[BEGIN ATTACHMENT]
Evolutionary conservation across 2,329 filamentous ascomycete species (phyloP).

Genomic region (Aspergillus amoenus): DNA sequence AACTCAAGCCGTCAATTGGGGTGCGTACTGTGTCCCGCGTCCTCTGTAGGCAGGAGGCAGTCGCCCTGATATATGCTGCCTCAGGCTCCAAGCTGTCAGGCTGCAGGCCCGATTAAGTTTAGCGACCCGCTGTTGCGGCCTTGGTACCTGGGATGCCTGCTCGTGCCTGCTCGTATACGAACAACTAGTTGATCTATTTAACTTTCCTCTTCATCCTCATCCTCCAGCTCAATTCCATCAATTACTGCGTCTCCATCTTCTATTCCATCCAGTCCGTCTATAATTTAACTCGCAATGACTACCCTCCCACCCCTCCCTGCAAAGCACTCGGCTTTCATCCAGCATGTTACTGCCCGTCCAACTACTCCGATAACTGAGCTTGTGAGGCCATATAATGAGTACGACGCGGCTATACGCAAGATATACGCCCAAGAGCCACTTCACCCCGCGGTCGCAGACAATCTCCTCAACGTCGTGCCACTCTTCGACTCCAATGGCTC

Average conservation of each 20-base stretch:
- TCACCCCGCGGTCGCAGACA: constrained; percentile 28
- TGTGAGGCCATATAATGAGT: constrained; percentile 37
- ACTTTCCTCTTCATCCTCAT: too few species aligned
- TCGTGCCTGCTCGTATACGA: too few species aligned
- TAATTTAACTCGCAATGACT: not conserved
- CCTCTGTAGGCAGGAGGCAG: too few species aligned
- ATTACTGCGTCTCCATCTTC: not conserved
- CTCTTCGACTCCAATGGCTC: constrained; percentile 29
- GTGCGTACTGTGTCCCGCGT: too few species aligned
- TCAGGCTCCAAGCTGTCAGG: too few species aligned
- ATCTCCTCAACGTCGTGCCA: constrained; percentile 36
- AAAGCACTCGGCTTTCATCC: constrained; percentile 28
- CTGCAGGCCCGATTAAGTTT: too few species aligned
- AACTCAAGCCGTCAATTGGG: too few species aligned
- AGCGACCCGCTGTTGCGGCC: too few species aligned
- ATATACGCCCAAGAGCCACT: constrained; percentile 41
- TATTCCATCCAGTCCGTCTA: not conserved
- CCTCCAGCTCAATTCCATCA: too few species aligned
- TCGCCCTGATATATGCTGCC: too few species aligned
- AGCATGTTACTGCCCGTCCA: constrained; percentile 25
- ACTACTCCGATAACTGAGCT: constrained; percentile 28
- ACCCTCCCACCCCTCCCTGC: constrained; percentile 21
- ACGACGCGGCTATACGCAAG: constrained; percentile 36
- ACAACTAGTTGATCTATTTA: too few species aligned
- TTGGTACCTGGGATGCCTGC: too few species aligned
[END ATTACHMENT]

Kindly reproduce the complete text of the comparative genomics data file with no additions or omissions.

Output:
Evolutionary conservation across 2,329 filamentous ascomycete species (phyloP).

Genomic region (Aspergillus amoenus): DNA sequence AACTCAAGCCGTCAATTGGGGTGCGTACTGTGTCCCGCGTCCTCTGTAGGCAGGAGGCAGTCGCCCTGATATATGCTGCCTCAGGCTCCAAGCTGTCAGGCTGCAGGCCCGATTAAGTTTAGCGACCCGCTGTTGCGGCCTTGGTACCTGGGATGCCTGCTCGTGCCTGCTCGTATACGAACAACTAGTTGATCTATTTAACTTTCCTCTTCATCCTCATCCTCCAGCTCAATTCCATCAATTACTGCGTCTCCATCTTCTATTCCATCCAGTCCGTCTATAATTTAACTCGCAATGACTACCCTCCCACCCCTCCCTGCAAAGCACTCGGCTTTCATCCAGCATGTTACTGCCCGTCCAACTACTCCGATAACTGAGCTTGTGAGGCCATATAATGAGTACGACGCGGCTATACGCAAGATATACGCCCAAGAGCCACTTCACCCCGCGGTCGCAGACAATCTCCTCAACGTCGTGCCACTCTTCGACTCCAATGGCTC

Average conservation of each 20-base stretch:
- TCACCCCGCGGTCGCAGACA: constrained; percentile 28
- TGTGAGGCCATATAATGAGT: constrained; percentile 37
- ACTTTCCTCTTCATCCTCAT: too few species aligned
- TCGTGCCTGCTCGTATACGA: too few species aligned
- TAATTTAACTCGCAATGACT: not conserved
- CCTCTGTAGGCAGGAGGCAG: too few species aligned
- ATTACTGCGTCTCCATCTTC: not conserved
- CTCTTCGACTCCAATGGCTC: constrained; percentile 29
- GTGCGTACTGTGTCCCGCGT: too few species aligned
- TCAGGCTCCAAGCTGTCAGG: too few species aligned
- ATCTCCTCAACGTCGTGCCA: constrained; percentile 36
- AAAGCACTCGGCTTTCATCC: constrained; percentile 28
- CTGCAGGCCCGATTAAGTTT: too few species aligned
- AACTCAAGCCGTCAATTGGG: too few species aligned
- AGCGACCCGCTGTTGCGGCC: too few species aligned
- ATATACGCCCAAGAGCCACT: constrained; percentile 41
- TATTCCATCCAGTCCGTCTA: not conserved
- CCTCCAGCTCAATTCCATCA: too few species aligned
- TCGCCCTGATATATGCTGCC: too few species aligned
- AGCATGTTACTGCCCGTCCA: constrained; percentile 25
- ACTACTCCGATAACTGAGCT: constrained; percentile 28
- ACCCTCCCACCCCTCCCTGC: constrained; percentile 21
- ACGACGCGGCTATACGCAAG: constrained; percentile 36
- ACAACTAGTTGATCTATTTA: too few species aligned
- TTGGTACCTGGGATGCCTGC: too few species aligned